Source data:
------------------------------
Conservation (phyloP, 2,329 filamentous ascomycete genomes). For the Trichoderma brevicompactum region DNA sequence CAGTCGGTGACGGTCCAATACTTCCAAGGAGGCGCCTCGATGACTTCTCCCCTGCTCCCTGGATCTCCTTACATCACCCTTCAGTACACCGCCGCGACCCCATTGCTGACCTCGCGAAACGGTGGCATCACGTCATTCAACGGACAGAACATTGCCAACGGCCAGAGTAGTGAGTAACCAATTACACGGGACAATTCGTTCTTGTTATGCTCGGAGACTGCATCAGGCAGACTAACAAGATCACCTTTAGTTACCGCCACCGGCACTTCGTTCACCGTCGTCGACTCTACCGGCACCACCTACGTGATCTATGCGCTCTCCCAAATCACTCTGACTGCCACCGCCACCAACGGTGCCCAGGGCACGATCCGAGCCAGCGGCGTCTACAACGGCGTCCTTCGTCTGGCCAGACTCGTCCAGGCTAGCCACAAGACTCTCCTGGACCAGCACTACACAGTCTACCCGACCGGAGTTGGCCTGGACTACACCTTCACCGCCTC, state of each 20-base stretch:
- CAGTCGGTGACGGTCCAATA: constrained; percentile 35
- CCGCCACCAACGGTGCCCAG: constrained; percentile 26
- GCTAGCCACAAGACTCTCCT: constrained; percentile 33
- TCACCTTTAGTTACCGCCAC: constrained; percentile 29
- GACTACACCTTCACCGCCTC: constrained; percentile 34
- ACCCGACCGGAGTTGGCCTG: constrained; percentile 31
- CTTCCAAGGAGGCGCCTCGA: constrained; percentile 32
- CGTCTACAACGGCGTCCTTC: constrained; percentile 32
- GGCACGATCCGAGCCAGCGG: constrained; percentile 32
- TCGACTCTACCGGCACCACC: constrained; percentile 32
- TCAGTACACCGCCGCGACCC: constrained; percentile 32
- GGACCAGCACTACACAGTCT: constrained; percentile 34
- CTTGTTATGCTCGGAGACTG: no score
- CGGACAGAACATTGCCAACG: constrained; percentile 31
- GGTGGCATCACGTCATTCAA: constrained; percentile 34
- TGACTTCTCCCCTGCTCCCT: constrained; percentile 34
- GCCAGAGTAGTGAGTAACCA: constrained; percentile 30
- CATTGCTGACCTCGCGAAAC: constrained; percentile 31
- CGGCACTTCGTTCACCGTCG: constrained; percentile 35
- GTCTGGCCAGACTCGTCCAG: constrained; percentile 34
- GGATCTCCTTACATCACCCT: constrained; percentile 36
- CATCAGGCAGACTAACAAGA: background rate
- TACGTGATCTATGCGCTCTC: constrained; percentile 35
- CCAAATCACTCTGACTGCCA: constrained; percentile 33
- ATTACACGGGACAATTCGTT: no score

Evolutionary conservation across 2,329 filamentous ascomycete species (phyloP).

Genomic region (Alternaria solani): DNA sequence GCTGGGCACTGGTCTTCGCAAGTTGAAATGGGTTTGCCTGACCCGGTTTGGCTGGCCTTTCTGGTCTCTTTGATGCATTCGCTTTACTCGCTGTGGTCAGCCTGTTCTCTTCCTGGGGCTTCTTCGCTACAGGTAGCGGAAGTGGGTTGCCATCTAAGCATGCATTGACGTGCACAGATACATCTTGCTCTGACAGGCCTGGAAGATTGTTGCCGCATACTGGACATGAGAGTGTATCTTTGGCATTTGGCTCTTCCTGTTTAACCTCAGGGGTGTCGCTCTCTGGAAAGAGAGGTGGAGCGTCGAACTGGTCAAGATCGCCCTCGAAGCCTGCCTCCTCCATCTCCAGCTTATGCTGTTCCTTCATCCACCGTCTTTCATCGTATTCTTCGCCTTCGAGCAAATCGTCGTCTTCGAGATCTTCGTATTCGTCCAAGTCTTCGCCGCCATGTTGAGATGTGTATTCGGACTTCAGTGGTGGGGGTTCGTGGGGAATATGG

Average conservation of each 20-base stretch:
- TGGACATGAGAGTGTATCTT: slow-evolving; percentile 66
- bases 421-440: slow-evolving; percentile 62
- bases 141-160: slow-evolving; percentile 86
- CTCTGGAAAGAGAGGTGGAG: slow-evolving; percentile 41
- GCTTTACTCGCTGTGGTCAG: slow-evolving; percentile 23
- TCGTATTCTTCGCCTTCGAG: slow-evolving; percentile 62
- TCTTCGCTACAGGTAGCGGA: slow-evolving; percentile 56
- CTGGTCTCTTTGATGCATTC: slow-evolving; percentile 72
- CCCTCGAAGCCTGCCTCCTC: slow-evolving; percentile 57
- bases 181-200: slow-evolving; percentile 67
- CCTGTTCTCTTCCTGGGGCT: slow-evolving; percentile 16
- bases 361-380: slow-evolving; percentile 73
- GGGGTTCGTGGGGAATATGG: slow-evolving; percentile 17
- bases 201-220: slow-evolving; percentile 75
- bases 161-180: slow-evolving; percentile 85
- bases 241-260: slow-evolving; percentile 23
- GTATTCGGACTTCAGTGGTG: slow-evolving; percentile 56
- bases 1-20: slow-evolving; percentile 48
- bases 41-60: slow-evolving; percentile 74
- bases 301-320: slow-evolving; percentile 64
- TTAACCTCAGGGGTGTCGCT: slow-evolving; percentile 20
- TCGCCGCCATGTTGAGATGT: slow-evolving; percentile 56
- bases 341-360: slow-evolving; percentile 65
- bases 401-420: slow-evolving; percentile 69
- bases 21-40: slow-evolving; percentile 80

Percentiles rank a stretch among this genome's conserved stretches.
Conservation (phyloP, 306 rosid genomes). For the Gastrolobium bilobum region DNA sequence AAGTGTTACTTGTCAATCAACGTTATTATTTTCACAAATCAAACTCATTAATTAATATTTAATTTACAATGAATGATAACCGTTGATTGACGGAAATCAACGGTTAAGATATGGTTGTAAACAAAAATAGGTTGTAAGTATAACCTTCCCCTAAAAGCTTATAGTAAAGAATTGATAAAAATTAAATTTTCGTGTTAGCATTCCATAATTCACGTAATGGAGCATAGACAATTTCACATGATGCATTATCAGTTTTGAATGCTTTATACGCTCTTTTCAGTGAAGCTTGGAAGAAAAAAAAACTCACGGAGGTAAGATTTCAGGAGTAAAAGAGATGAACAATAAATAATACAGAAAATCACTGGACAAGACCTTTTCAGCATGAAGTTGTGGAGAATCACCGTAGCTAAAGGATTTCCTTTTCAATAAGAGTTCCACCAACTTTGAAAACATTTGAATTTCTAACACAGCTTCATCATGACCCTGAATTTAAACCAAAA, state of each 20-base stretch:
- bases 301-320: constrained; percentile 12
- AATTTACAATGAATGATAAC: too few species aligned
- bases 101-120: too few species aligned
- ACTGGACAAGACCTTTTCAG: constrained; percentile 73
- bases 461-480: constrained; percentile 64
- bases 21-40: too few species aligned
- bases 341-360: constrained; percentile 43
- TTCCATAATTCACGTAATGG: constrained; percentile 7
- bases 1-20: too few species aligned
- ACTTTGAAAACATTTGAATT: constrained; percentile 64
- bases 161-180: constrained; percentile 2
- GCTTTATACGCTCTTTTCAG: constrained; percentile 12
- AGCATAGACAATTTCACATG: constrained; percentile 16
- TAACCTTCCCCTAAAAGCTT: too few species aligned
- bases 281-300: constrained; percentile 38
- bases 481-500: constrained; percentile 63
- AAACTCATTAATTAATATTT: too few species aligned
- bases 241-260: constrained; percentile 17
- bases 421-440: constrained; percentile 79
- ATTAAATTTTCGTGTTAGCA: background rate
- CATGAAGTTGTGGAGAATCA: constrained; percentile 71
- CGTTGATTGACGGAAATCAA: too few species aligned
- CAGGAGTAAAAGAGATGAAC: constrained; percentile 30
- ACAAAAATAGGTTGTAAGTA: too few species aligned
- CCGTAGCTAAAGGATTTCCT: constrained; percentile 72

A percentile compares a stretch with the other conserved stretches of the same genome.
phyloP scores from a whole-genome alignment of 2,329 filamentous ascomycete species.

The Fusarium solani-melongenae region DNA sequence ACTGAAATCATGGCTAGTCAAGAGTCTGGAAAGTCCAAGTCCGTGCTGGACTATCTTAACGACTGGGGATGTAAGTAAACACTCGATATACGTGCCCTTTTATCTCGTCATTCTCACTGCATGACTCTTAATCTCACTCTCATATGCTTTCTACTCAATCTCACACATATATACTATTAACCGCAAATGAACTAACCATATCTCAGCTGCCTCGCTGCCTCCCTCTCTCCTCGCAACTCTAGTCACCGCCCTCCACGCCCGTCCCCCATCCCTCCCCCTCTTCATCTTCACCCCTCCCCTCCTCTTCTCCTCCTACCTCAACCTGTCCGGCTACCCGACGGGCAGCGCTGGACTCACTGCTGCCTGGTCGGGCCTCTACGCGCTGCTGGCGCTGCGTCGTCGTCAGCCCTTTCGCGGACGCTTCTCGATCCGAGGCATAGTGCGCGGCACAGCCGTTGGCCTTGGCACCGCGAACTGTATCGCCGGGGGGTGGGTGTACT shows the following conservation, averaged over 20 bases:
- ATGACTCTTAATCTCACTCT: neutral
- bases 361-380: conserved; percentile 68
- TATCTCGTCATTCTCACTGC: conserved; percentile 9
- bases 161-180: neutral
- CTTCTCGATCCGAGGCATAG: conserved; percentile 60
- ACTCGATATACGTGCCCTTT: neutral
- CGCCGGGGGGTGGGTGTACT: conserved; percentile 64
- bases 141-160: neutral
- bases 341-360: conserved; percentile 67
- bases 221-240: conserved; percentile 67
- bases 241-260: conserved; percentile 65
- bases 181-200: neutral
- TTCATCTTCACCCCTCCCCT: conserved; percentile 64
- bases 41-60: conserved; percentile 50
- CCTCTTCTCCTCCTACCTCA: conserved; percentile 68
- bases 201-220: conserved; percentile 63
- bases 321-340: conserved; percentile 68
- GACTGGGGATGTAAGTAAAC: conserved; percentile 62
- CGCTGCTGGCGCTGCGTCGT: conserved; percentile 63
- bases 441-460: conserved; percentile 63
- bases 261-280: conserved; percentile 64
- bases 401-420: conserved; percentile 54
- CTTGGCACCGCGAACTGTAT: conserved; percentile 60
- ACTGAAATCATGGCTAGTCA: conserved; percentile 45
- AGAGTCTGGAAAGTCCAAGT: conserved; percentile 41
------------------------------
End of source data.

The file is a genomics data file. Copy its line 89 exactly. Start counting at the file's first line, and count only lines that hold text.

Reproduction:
- CTTCTCGATCCGAGGCATAG: conserved; percentile 60